There was no drama this time for Maximum Security, the 2019 champion 3-year-old male who’s been in the headlines more than once for all the wrong reasons.
Under Abel Cedillo and making his second start for Hall of Fame trainer Bob Baffert, Gary and Mary West and the Coolmore partners’ 4-year-old colt by New Year’s Day took an early lead in the Grade 1, $500,000 Pacific Classic and never looked back, winning by three lengths over Sharp Samurai, who dogged him throughout the 1 1/4-mile contest.
Midcourt, the John Shirreffs-trained gelding who nearly upset Maximum Security in the G2 San Diego Handicap last out, finished third. Defending champion Higher Power was fourth, with Argentine runner Mirinaque fifth and Dark Vader last in the field of six older runners.
Maximum Security was the 2-5 favorite and covered 1 1/4 miles in 2:01.24 after setting fractions of :23.92, :47.98, 1:12.37 and 1:36.50.
The victory in the “Win and You’re In” Breeders’ Cup Challenge Series race earned Maximum Security an automatic, fees-paid berth for the Breeders’ Cup Classic, to be run Nov. 7 at Keeneland.
This was the 10th time in 12 career starts that Maximum Security crossed the finish line first in a race. However, he suffered the indignity of being the first horse to be disqualified from an apparent victory for interference in the G1 Kentucky Derby in 2019. Then, earlier this year, Maximum Security finished first in the inaugural running of the $20-million Saudi Cup, but the winner’s share of the purse has been held up after his previous trainer, Jason Servis, was arrested on federal charges of misbranding of drugs as part of an FBI probe into doping of racehorses.
One of the allegations against Servis is that he illegally gave Maximum Security a compounded substance prior to a race at New Jersey’s Monmouth Park in 2019. Servis has pleaded not guilty in federal court.
“I’ve got tears in my eyes; I’m so happy,” said Gary West. “He looked so comfortable out there. There were a lot of good horses in that race, especially last year’s winner (Higher Power). Sharp Samurai stuck with us. But we were best. I’m really proud of him.”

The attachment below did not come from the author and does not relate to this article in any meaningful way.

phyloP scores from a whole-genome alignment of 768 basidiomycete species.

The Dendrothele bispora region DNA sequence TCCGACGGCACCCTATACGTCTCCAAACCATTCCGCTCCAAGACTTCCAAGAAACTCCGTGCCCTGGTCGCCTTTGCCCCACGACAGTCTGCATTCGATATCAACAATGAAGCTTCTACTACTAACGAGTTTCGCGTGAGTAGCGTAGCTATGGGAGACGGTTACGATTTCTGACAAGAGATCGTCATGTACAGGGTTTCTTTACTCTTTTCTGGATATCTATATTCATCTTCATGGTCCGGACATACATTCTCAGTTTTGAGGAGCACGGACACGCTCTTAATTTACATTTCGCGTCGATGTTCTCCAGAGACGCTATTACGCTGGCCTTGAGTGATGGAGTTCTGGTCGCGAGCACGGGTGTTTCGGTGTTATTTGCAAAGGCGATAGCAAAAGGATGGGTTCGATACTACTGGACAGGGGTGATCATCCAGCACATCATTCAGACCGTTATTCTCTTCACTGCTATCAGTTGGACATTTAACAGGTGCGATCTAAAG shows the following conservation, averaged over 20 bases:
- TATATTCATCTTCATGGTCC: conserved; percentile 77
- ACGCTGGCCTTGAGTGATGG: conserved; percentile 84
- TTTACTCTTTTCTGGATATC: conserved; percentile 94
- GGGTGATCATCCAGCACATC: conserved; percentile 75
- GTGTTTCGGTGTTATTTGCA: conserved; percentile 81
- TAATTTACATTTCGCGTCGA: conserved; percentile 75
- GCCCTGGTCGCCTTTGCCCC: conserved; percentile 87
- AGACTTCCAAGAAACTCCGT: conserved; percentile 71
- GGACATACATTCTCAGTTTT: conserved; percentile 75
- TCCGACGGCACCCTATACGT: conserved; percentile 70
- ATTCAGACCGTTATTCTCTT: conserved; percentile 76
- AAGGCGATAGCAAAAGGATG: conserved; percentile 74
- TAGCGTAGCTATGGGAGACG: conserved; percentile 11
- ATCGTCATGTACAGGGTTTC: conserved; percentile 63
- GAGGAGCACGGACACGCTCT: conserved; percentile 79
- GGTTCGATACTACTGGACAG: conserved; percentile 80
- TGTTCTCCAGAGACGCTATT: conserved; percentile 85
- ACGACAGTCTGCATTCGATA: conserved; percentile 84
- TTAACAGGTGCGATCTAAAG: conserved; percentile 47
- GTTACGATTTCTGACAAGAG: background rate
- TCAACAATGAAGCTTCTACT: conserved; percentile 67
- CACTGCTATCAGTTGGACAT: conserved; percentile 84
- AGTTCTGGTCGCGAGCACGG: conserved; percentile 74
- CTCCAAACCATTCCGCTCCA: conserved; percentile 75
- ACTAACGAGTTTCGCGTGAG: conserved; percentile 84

Unlike the San Diego Handicap, when Cedillo got into a tight spot early with Maximum Security, the Pacific Classic was smooth as silk. He glided to the early lead, maintained a half-length advantage over Sharp Samurai for the opening mile, then gradually pulled away down the stretch under intermittent urging. Higher Power tried to challenge the top pair in the run down the backstretch under Flavien Prat but could never get closer than a length behind the eventual winner.
Midcourt, who set the pace in the San Diego only to lose by a nose, was pocketed behind the top pair along the rail for much of the way but was never able to mount a serious rally, finishing 2 3/4 lengths behind Sharp Samurai.
“Bob told me to keep him off the rail,” said Cedillo, “because the speed was inside. If someone wanted to run up inside of us, I would have let them. He just galloped around the track. … He still had a little left at the end. I have to say this is probably the best horse I’ve ever ridden.”
“We mapped it out that he’s the quickest horse,” Baffert said, “he’s ready now and you can ride him with a lot more confidence. Once he took the lead I figured he’d be fine. I just didn’t want any quarters in 22 (seconds). ‘Max’ was relaxing really nice. He was a totally different horse today. (Cedillo) got to know ‘Max’ last time and I’m happy for him. (Maximum Security) just does things effortlessly. He wasn’t even blowing when he came back. I’m just so happy for this horse. It’s not his fault what he went through. Today he showed that he is a great horse.”
The victory was Baffert’s sixth in the Pacific Classic, putting him on even terms with the late Hall of Famer, Robert Frankel. The Pacific Classic was first run in 1991.
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